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Turkish rebuke of Bolton highlights troubled effort to sell U.S. plan for exit from Syria

On Jan. 8, Turkish President Recep Tayyip Erdogan rebuked National Security adviser John Bolton after he called for the protection of Kurdish fighters in Syria. (Video: AP)

ISTANBUL — White House national security adviser John Bolton traveled to Turkey this week to talk with Turkish officials about working together on President Trump’s plan to quickly withdraw U.S. troops from Syria.

Instead, he got an earful.  

Turkish President Recep Tay­yip Erdogan, who declined to meet with Bolton, scolded him on live television Tuesday, describing as “a serious mistake” remarks Bolton made conditioning the American exit plan on protection of U.S.-allied Syrian Kurdish fighters. Turkey considers the Kurdish forces terrorists and has vowed to attack them in northeast Syria as soon as the Americans leave.

The furious response in Ankara was the latest setback for the White House’s troubled effort to extricate 2,000 American troops from Syria — a withdrawal that President Trump announced suddenly last month without a detailed plan to implement it.

Bolton and Secretary of State Mike Pompeo are touring the Middle East, seeking to explain the policy and elicit support. But administration efforts at reassurance have instead raised doubts about the plan, laid bare internal disagreements and perplexed U.S. partners.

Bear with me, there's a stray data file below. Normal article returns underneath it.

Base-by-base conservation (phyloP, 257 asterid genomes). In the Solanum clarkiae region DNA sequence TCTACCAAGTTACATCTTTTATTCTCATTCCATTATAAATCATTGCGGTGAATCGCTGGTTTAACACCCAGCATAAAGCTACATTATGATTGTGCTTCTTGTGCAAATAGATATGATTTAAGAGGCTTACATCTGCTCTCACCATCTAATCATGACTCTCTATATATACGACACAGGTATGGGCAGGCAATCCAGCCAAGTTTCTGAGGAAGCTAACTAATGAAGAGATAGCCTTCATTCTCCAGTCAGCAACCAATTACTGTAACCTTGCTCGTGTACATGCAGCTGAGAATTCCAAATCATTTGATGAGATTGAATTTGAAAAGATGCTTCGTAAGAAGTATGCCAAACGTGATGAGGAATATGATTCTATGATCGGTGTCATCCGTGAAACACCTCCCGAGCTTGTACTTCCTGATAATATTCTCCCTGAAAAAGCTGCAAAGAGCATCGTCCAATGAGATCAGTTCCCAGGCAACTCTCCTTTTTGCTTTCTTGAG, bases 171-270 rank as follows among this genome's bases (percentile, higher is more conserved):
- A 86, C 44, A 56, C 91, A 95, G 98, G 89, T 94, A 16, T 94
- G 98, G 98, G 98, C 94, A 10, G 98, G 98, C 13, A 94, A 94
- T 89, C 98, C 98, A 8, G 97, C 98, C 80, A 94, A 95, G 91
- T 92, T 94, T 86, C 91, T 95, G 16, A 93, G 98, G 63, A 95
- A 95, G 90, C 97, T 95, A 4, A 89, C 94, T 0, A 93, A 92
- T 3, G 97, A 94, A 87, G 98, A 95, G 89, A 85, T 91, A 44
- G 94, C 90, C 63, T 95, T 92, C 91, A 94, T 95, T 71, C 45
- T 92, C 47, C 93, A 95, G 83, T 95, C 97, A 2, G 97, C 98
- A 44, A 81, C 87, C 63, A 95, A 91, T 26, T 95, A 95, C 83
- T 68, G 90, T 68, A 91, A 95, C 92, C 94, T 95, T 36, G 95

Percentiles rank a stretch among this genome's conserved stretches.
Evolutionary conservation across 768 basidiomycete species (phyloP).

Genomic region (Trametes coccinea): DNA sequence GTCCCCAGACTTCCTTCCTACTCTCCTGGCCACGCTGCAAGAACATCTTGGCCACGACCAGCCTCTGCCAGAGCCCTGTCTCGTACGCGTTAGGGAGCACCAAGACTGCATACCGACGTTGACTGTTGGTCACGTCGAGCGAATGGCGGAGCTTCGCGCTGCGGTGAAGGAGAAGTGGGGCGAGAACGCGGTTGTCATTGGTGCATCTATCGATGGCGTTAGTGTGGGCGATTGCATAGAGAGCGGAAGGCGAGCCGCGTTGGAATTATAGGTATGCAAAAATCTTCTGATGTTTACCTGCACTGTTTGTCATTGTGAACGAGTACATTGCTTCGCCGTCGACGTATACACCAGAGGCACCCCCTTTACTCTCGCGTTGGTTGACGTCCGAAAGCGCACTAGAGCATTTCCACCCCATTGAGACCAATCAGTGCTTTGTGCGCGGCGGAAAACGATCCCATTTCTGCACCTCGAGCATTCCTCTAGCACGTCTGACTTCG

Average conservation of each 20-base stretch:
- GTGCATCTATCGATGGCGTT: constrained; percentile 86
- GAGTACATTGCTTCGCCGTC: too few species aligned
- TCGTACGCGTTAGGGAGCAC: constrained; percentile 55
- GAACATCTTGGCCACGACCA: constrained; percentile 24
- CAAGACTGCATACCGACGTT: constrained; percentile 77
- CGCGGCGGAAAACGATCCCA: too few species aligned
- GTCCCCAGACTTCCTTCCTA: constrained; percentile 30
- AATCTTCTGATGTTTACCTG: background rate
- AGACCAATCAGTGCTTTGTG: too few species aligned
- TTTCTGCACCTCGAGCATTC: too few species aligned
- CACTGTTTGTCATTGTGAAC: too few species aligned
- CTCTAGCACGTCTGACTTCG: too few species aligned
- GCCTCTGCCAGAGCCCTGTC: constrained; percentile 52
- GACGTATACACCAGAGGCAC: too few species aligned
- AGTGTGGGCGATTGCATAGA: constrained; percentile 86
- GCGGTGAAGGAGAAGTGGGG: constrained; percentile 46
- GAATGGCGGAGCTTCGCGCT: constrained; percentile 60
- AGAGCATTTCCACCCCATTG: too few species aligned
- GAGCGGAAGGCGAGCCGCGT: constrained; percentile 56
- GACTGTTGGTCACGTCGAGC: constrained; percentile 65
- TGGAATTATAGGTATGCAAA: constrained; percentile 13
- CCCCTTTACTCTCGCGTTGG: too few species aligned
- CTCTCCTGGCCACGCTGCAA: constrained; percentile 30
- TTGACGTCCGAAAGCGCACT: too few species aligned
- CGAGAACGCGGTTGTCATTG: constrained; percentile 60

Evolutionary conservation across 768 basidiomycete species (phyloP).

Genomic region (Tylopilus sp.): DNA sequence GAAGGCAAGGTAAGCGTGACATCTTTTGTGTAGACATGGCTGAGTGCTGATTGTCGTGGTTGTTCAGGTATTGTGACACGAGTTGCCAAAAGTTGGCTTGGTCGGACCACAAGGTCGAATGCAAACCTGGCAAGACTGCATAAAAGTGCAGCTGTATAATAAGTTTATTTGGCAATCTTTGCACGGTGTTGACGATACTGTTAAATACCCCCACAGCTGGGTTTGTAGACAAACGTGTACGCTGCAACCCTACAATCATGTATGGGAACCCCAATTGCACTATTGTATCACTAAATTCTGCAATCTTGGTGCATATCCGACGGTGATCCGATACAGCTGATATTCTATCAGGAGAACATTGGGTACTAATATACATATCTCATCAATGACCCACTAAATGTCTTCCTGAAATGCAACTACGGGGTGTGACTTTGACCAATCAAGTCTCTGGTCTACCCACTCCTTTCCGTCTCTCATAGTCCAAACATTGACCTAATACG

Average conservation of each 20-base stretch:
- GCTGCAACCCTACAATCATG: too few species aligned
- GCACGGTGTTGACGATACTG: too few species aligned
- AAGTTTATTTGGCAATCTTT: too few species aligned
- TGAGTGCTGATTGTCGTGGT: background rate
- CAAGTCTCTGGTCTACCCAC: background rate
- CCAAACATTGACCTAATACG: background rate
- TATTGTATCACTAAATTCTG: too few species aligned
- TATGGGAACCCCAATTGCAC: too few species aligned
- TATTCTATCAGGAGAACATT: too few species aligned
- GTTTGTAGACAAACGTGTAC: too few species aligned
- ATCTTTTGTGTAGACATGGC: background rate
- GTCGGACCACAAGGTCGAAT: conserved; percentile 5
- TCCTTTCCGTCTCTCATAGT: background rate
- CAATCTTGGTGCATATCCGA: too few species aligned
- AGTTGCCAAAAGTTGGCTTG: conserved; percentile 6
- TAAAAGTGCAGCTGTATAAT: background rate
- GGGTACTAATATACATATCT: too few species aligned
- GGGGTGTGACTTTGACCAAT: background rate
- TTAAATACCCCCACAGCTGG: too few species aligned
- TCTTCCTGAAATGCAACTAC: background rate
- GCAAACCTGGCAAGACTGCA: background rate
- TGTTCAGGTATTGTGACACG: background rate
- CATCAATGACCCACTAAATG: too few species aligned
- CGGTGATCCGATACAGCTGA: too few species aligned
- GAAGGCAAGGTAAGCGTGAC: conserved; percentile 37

In Jerusalem on Monday, Bolton listed pre-withdrawal “objectives” — including the final defeat of the Islamic State and protection of Kurdish allies — that went well beyond Trump’s simple assertion that U.S. forces were heading home from Syria.

“The message that Bolton gave in Israel is unacceptable. It is not possible for us to swallow,” Erdogan said during a televised address to lawmakers in his political party. He suggested he also might ignore the Trump administration’s request to delay a Turkish military operation against the U.S.-allied Kurdish fighters. “Very soon, we will take action to neutralize terrorist organizations in Syria,” Erdogan said.

The administration encountered similar pushback elsewhere Tuesday, as U.S. allies pressed their own priorities.

In Jordan, Foreign Minister Ayman Safadi greeted Pompeo with kind words and a smile, but was unyielding in demands that the United States coordinate any troop withdrawal from Syria with regional allies. The minister also rejected Israel’s request that the United States recognize Israeli sovereignty over Syrian territory that Israel occupies in the Golan Heights.

Safadi also emphasized the position of Jordan and other U.S. allies in the Arab world that a pending American proposal for Israeli-Palestinian peace must recognize Palestinian statehood with East Jerusalem as the Palestinian capital.

Meanwhile, in Washington, the administration’s special envoy tasked with establishing a U.S. military alliance with countries in the Persian Gulf resigned his position on Tuesday. Anthony Zinni, who was named to the job last year, said no progress had been made in resolving a bitter dispute dividing gulf countries, which was undermining the prospects for the security pact.